‘No party can win 2019 polls alone’

The fate of the governing Democratic Progressive Party (DPP) and main opposition Malawi Congress Party (MCP)—widely seen as frontrunners for 2019 presidential race—could be hanging in the balance after analysts predicted that no party can win next year’s polls singlehandedly.

This comes amid mounting speculation that DPP and the newly-launched United Transformation Movement (UTM) may be courting opposition United Democratic Front (UDF) and People’s Party (PP), respectively, for possible coalitions to boost their chances of winning the May 21 2019 Tripartite Elections.

Eligible voters register at one of the centres

Speaking in an interview, Institute for Policy Interaction (IPI) chairperson and Catholic University political scientist Nandini Patel projected more alliances before and after the 2019 elections.

She also advised parties to be realistic and form alliances now than later.

Patel said: “If alliances are formed now, parties can engage in allocating constituencies among the alliance members based on their strongholds and avoid fielding candidates from within the alliance.

“Past mistakes can be avoided by undertaking some rigorous exercise now.  And in this process, parties also need to be mindful of fielding women candidates in their winning constituencies.”

On his part, University of Livingstonia political scientist George Phiri undervalued the independent strengths of DPP, MCP, PP and UDF in winning the polls.

He argued that all the parties are now deficient of exclusive political appeal that can guarantee them autonomous wins next year.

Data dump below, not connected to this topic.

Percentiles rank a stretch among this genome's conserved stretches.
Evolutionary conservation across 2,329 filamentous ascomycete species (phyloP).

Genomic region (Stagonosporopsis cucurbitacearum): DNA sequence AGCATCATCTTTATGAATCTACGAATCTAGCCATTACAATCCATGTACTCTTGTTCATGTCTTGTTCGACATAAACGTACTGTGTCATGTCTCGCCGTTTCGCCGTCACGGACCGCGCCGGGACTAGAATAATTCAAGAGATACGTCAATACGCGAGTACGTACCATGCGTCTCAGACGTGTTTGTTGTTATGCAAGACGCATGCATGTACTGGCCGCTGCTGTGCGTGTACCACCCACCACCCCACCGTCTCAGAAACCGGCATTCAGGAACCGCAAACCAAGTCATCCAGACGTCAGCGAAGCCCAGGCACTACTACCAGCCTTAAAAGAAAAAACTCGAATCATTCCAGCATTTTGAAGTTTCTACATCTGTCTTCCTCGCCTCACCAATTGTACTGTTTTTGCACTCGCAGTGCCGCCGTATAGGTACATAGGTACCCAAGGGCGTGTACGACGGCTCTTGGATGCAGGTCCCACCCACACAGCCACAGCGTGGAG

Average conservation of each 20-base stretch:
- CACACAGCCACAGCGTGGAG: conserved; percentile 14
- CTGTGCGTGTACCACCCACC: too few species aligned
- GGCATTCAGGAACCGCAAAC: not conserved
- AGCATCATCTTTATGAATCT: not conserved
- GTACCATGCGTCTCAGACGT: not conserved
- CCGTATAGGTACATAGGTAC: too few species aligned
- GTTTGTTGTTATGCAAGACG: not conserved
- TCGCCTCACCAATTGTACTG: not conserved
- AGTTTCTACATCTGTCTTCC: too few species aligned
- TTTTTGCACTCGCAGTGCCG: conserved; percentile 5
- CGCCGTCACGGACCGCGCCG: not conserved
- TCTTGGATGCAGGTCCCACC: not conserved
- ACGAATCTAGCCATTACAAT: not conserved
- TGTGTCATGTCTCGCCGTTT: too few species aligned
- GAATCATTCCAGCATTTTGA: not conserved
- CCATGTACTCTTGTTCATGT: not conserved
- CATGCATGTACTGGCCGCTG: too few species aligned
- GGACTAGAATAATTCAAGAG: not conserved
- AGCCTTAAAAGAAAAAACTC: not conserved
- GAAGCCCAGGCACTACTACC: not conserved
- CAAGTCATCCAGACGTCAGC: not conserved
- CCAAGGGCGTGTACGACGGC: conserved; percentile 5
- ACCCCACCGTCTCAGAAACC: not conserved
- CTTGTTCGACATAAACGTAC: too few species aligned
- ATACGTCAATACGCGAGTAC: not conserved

Said Phiri: “Previously, only DPP and MCP had chances of standing on their own, but with the coming in of UTM, the political landscape has changed and these two parties must be careful.

“The DPP and MCP morale has dwindled and it is now becoming very difficult for them to envisage themselves winning the 2019 elections on their own. Why? It is because a good number of Malawians no longer have to choose between these two only, with the emergence of UTM.”

Previously, some analysts argued that the coming in of UTM, led by Vice-President Saulos Chilima, has weakened both MCP and DPP, as most of those joining the movement are defecting from the two parties.

Phiri added that the viability of party alliances and coalitions ahead of next year’s polls depends largely on who is at the helm.

“Who is going to lead the alliances? Look at the issues of image, for instance. If DPP, MCP, PP, UDF and UTM decide to enter into an alliance with other parties, can their candidates win? Do they have trust of the majority?” he queried.

Phiri, however, said it was hard to predict UTM’s prospects of winning the polls, arguing that the movement has not yet established enough structures that could be used to measure its poll strength.

He said: “If you look at the population of Malawi, it is predominantly rural. Now much of those who support UTM currently are [arguably] those in urban places. So, it is difficult to predict for them because 83 percent rural population is much more than the 17 percent in towns and cities.”

Phiri also warned DPP and MCP against relaxing on hopes that they command majority following in rural areas. He said once UTM penetrates the rural areas with its launch campaigns it could be difficult to gauge the two parties’ position in the areas.

It remains unknown whether some of the parties would still push for the highly contentious 50+1 model of electing the country’s president amid such claims that some of the country’s leading parties may have lost some of their political support ahead of the polls.

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